Ambitious plan to return native seabirds to Farewell Spit

An ambitious plan to return native seabirds to Farewell Spit in Tasman is a step closer to reality.

Fifty-six fluttering shearwater birds have been relocated from the Marlborough Sounds in the hope of eventually establishing a colony.

HealthPost Nature Trust chairman Peter Butler says the goal is to return the area to how it used to be.

"The cliffs going from right where we are here from Wharariki Beach, right to Farewell Spit and years gone by they would have been teaming with seabirds. Tens of thousands, if not millions.

"So we see our little ecosanctuary as being a little nursery for that to happen again."

It was a big day for the birds which were transported via boat, then plane and then car. They were checked at each step and hydrated on arrival.

It's the second relocation for the trust, with much of the leg work done by volunteers.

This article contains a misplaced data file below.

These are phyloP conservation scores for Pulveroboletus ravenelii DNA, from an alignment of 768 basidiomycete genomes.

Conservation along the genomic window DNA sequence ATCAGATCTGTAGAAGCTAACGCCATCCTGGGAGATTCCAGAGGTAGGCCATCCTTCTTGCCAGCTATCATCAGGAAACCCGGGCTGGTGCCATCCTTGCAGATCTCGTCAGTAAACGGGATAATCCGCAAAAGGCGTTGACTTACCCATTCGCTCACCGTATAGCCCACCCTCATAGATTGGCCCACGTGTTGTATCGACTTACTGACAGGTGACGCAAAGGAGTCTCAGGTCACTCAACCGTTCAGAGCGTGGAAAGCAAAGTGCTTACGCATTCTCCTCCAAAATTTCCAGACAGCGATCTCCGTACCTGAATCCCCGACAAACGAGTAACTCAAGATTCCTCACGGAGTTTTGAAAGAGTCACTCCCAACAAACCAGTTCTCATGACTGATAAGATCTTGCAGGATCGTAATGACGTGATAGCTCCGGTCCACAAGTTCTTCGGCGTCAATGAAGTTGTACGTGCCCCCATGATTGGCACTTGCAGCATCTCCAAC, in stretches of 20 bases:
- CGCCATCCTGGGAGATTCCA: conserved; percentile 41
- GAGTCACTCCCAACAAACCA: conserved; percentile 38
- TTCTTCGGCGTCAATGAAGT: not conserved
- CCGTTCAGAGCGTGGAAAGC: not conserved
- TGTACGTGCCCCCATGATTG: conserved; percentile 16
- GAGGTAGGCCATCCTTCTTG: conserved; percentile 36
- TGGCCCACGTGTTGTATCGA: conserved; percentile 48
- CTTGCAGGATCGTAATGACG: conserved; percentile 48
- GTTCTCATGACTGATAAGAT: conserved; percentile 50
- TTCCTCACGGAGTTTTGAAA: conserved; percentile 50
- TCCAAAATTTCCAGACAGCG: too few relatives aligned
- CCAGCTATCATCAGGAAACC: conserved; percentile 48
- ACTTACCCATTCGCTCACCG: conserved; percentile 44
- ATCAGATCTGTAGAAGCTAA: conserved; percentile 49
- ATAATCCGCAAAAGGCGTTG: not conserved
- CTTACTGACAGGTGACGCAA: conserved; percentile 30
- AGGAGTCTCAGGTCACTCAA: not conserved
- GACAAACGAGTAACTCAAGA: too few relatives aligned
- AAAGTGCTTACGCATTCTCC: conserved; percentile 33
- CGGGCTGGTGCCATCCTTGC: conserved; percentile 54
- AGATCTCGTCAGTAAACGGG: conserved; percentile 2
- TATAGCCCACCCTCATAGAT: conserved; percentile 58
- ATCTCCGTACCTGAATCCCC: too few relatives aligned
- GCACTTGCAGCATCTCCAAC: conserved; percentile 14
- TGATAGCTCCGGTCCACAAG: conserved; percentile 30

Esther Remnant said after a week or so the birds got used to being held for feeding.

"They got to the stage where they actually put their feet onto your fingers without you even prompting them. Like yeah, they were ready for you and they wanted to be fed."

Raelene Mason says she loves helping out, especially in such a beautiful place.

"It's so special to bring back these animals and these birds back into Golden Bay that have been taken out through predators."

The chicks will remain at the Wharariki Ecosanctuary for a few weeks before they're released. It's hoped they'll return in three or four years and create a colony.

The Naturepost Health Trust is hoping to introduce other birds to the area too.

"We're not exactly practicing on the fluttering but we're earning our colours," Butler said. "Because we've got to prove we can do this successfully."


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